Subject: Re: kern/21408: "sd0: no disk label" messages are stupid and annoying
To: None <email@example.com>
From: David Laight <firstname.lastname@example.org>
Date: 05/14/2003 17:38:28
> >Synopsis: "sd0: no disk label" messages are stupid and annoying
(affects sysinst as well...)
> 1. It is common for vnd devices to not have disklabels (checking
> the contents of a makefs(1)'d file system image, for instance).
> Repeated opening of a vnd device thus fills the message buffer
> with "vnd0: no disk label" messages. This is very irritating.
The vnd driver fills all the NetBSD partitions with reference to the
whole disk if/when readdisklabel reports an error.
Is this really desirable?
Isn't it enough to ensure that the 'whole disk' partition (c or d)
is setup? Maybe setup 'a', but doing the others is rather pointless.
> Lack of a disk label should not be considered an error. All
> readdisklabel() routines in machine-dependent code will need
> to be adjusted for this.
Do you think that readisklabel() should not actually report any errors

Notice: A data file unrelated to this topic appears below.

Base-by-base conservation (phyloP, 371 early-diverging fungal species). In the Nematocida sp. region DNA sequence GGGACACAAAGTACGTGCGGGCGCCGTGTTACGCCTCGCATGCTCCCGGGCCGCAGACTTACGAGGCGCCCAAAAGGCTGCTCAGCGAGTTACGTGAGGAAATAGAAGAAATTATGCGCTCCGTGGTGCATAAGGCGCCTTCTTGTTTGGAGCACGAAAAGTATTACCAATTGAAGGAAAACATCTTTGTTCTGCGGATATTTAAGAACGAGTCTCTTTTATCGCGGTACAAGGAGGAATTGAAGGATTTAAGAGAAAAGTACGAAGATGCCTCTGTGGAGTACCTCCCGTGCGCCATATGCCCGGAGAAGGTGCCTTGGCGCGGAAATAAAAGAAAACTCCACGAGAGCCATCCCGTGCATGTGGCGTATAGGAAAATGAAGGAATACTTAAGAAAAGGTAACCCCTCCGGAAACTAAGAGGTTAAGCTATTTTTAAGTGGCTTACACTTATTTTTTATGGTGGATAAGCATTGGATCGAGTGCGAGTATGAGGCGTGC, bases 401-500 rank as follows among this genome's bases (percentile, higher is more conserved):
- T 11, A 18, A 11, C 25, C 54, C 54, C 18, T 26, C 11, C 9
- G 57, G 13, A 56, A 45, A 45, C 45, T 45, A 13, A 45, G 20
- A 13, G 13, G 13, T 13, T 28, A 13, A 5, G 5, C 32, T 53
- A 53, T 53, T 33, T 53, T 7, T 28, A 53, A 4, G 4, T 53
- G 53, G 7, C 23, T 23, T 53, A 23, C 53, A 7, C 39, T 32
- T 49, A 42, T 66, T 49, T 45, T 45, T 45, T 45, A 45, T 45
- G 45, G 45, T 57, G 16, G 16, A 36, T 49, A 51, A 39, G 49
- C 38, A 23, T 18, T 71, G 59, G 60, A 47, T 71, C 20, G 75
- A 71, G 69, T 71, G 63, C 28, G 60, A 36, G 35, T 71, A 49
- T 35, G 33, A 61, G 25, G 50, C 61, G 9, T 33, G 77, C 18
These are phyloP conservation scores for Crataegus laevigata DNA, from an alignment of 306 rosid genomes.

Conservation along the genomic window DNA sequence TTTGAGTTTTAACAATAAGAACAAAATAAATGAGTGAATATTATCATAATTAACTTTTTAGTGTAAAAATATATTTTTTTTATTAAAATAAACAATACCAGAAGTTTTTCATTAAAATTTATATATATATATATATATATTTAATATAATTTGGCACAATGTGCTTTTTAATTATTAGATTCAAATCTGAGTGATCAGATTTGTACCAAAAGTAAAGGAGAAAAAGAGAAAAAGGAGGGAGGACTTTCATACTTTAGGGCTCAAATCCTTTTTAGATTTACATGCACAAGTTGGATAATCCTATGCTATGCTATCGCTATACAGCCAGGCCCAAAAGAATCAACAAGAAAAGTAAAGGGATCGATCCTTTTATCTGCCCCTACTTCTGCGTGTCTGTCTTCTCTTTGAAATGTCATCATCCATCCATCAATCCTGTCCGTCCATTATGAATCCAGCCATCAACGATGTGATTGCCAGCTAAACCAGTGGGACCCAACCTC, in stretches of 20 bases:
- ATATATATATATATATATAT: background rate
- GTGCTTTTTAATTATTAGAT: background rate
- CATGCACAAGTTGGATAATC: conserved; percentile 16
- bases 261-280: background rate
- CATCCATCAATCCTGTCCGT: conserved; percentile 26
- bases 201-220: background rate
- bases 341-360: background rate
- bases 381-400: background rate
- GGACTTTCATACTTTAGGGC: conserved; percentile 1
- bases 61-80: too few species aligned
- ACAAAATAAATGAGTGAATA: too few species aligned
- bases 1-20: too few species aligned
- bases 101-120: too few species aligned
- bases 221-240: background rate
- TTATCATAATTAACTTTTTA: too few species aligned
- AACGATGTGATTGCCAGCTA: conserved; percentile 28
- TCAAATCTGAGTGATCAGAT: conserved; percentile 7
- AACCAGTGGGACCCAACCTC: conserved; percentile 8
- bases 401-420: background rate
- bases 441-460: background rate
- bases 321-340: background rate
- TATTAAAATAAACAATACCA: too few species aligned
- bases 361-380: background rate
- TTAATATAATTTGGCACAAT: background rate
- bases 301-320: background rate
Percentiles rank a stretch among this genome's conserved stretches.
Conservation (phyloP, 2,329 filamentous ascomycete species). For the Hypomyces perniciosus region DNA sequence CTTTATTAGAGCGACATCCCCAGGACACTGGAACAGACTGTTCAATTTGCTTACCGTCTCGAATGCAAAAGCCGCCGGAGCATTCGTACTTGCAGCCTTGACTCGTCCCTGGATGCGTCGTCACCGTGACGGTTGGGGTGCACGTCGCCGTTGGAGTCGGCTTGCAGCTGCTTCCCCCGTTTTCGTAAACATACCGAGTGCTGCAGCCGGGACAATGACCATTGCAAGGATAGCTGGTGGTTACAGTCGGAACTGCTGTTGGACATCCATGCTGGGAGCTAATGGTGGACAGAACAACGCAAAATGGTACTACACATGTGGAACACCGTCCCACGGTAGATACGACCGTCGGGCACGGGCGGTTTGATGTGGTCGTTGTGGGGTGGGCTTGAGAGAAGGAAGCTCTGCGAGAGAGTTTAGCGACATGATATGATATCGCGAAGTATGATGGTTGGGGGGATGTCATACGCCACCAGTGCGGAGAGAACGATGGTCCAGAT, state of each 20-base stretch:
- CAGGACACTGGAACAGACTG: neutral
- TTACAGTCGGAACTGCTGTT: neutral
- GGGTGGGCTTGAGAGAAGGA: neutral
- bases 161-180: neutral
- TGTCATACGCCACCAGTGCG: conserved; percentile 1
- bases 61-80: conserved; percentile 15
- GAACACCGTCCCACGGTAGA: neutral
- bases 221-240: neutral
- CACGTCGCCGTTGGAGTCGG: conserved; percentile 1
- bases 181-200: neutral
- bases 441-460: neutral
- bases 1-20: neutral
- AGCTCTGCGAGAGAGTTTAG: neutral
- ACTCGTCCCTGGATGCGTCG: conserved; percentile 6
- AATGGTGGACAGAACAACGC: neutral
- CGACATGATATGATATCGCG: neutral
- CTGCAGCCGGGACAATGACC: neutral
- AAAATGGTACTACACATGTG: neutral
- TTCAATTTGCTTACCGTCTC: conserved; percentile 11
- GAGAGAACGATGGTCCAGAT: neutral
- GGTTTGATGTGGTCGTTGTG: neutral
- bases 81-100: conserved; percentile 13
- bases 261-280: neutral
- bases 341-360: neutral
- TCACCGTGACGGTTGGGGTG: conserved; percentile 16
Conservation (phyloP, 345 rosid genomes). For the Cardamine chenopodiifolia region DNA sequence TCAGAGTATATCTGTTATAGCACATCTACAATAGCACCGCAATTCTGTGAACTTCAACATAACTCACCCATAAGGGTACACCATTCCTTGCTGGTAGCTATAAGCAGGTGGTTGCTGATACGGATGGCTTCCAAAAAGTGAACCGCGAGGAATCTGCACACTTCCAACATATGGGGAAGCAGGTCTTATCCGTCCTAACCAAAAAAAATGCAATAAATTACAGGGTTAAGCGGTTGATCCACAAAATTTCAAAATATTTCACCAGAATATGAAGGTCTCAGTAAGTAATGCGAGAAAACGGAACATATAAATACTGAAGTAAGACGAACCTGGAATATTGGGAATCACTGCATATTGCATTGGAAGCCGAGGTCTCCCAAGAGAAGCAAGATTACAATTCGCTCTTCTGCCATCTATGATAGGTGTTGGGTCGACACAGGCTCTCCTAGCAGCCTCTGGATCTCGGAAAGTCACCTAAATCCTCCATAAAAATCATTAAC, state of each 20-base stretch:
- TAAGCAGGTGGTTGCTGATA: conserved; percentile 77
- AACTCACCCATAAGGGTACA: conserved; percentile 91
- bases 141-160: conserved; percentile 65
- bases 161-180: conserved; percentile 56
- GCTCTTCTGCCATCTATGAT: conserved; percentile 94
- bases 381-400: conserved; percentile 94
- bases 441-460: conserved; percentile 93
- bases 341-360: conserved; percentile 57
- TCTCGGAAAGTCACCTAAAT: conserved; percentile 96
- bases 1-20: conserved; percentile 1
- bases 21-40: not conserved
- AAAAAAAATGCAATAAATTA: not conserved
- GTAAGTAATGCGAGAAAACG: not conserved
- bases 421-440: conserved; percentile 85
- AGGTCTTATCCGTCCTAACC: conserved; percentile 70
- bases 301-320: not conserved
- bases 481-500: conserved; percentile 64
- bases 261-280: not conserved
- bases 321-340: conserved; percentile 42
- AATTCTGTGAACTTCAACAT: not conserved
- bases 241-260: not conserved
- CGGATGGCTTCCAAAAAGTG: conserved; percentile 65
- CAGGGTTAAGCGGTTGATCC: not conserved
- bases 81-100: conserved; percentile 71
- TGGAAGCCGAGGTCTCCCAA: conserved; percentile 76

at all? But just generate the 'best' disklabel it can?
I've been editing (hacking) the i386 code, at it gets rather difficult
to decide what is an 'error', and what is 'expected'.
The problem is that a disk can have:
- A NetBSD MBR partition with a NetBSD disklabel.
- A NetBSD MBR partition without a NetBSD disklabel.
- A NetBSD MBR partition without a NetBSD disklabel, but with a NetBSD
disklabel in the second sector of the disk.
- A valid MBR without a NetBSD partition, but with a NetBSD disklabel
in the second sector of the disk.
- A valid MBR without a NetBSD partition and no NetBSD label in the
- An invalid MBR with a NetBSD disklabel in the second sector of the disk.
- A NetBSD disklabel in the first sector of the disk.
- No label information at all.
Not to mention that fact that the NetBSD label could be byte reversed!
A slightly related point - does anyone know if d_npartitions is intended
to be a bound on the number of allocated netbsd partitions, or the number
of entries available in the on-disk structure?
The latter would make more sense, but some code seems to set it to the former.
The problems arise if you move a disk from/to a system where MAXPARTITIONS
is 8 to/from one where it is 16.
David Laight: email@example.com